Brett and Laurence are an Australian Bill and Ted with an infectious dose of intelligence, wit and goofiness. They are best mates who met on a shift at work one year ago and bonded over a mutual appreciation of AC/DC.

Originally from Wagga Wagga NSW, Laurence is a metal-head with big hair and bigger opinions. Brett is a mullet-wearing, big kid from West Australia with a wicked sense of humour. Both are avid news consumers and are often found debating and arguing about the state of the nation, as they lift and haul furniture around the city.


Jean, Aileen and Ted are a young at heart trio who live together in a retirement village outside Melbourne.

They meet daily to talk about the world while playing cards in the communal crafts room. Due to their life experiences, each has their own interesting story to tell, from first-hand accounts of the Depression to the tragedies of war.

Their curiousity about current world news means they are also the first to tackle the daily exploits of today’s celebrities and they have no issue in giving their take on the latest Kardashian exploits or celebrity court cases.


Robert and Frank are a fabulously posh, eccentric and incredibly witty duo. Both in their 70s, they have a cheeky and educated sense of humour that is both sharp and very charming.
Robert owns an exclusive fashion boutique in Sydney, while Frank refers to himself as an “urbanist” who advises on urban spaces.

The pair met in the late 1970s and soon became friends and business partners. Being older and wiser in their life experience, they have an eloquent way of explaining their views and opinions, which is incredibly entertaining and compelling to watch.


Nikki and Kathy are lively Greek-Australian hairdressers. Kathy has owned Valet Salon for 20 years, having been a hairdresser since she was 14, while Nikki has been a stylist and manager at the salon for the past five years.

A married mum of three, Kathy has quite traditional views, especially on parenting. Nikki is a mum to two young boys and has a more carefree attitude to life and work, which can often cause lively debate.

Kathy watches breakfast television religiously and makes her kids watch so they can learn about the world. Instead, Nikki gets her news fix on her phone and on social media.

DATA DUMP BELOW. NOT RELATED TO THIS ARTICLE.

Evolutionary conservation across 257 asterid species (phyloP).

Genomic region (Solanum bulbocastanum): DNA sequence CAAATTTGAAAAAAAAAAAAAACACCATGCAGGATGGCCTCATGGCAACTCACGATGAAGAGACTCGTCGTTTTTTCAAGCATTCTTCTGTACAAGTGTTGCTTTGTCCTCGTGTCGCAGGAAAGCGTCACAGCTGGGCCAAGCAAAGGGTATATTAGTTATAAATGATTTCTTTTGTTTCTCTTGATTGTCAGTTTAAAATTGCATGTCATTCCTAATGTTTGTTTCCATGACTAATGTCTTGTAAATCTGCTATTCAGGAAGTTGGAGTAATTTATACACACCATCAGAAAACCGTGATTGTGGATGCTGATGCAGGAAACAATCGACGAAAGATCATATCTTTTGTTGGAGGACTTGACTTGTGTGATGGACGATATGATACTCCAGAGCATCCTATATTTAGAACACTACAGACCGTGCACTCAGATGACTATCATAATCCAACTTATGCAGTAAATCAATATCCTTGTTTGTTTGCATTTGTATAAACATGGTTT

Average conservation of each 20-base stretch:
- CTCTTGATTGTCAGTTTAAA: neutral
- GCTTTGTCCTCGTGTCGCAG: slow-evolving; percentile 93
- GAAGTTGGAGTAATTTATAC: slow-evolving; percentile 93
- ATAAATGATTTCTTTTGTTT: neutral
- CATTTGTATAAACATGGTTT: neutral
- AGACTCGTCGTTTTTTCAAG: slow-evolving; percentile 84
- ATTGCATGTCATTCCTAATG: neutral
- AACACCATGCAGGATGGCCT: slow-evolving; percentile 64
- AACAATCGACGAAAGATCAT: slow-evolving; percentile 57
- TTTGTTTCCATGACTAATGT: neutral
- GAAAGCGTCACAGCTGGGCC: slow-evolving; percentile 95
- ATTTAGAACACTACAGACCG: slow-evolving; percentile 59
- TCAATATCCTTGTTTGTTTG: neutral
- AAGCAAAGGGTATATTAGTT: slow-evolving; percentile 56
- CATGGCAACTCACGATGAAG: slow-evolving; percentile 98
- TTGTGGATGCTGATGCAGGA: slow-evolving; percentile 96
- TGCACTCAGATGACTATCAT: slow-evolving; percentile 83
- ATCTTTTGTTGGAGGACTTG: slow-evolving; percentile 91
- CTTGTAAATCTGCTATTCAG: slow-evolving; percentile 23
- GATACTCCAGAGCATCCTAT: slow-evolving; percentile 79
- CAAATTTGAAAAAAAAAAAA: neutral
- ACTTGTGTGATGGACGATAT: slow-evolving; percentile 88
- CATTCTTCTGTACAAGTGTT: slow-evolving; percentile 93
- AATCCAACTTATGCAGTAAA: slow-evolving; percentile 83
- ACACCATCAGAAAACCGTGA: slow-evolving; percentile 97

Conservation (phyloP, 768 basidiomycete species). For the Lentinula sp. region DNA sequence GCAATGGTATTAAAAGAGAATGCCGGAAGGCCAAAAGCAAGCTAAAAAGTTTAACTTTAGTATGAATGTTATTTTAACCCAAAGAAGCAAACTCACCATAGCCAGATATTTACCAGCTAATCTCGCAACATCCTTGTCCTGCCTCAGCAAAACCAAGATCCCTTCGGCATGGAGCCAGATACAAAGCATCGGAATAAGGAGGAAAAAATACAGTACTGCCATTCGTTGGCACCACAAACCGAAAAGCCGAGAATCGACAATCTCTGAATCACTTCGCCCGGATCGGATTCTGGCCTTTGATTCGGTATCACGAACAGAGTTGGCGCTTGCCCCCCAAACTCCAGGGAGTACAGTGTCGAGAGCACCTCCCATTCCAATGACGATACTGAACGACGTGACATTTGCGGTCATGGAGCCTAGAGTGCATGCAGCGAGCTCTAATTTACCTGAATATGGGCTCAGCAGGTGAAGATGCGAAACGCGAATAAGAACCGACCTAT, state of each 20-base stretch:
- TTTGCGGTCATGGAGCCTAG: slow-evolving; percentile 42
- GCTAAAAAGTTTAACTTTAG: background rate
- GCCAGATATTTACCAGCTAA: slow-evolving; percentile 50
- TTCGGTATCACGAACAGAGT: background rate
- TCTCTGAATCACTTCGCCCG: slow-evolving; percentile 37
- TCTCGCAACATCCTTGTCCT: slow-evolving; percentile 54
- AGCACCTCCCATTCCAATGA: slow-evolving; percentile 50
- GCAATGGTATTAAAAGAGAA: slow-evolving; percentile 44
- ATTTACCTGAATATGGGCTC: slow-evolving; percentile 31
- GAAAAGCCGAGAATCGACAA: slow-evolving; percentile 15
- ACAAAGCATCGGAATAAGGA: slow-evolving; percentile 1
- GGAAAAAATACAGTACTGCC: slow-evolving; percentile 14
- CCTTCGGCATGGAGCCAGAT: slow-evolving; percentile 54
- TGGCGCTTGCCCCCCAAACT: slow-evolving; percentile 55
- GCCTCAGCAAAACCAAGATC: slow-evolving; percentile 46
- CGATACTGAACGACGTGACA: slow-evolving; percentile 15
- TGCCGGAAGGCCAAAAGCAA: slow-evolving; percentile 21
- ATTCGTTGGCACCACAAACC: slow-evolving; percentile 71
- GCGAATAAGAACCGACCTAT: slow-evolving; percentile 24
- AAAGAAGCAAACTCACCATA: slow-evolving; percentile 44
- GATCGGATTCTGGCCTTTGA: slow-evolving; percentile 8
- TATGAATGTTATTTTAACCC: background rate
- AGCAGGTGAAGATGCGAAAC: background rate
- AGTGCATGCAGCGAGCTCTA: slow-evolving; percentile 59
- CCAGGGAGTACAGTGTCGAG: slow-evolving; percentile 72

Ayden and Jake are archetypal young real estate agents, full of cheek and charm. They met when they started work on the same day at a real estate agency around 18 months ago. They describe themselves as the real Harry and Lloyd from Dumb And Dumber.

Ayden is the dreamer and Jake is the realist. Ayden has been living in Mornington since he was five and was raised by his single mother. Jake has lived in Mornington for two years.


Luke and Eric are likeable, straight-shooting butchers. Eric owns Eric’s Tender Meats and Luke is his friendly right-hand man. Eric is a traditional, friendly local butcher, having been in the industry for 25 years. He hired Luke six years ago and they have a delightful father-son relationship. Eric is a working, single dad and is often a second father figure to Luke. Luke is due to get married in August.

The shop radio has seen better days but never fails to pump out the daily news, which is a continual source of debate between the guys and their customers.


Sarah is the young, intelligent and lively CEO of tech company Girl Geek Academy and Helen is her equally vivacious employee.

The company encourages women “to learn technology, create start-ups and build more of the internet”. They have a boss and employee dynamic, but it is a relaxed one.

Helen has a background in cyber safety and is incredibly passionate about it. Sarah learned computer coding when she was five years old on a computer at school. Helen and Sarah mainly get their news from online sources and social media. Sarah also listens to a lot of podcasts.


Steve and Andre are marketing consultants and friends who met almost 30 years ago when they were booked to play a DJ set together.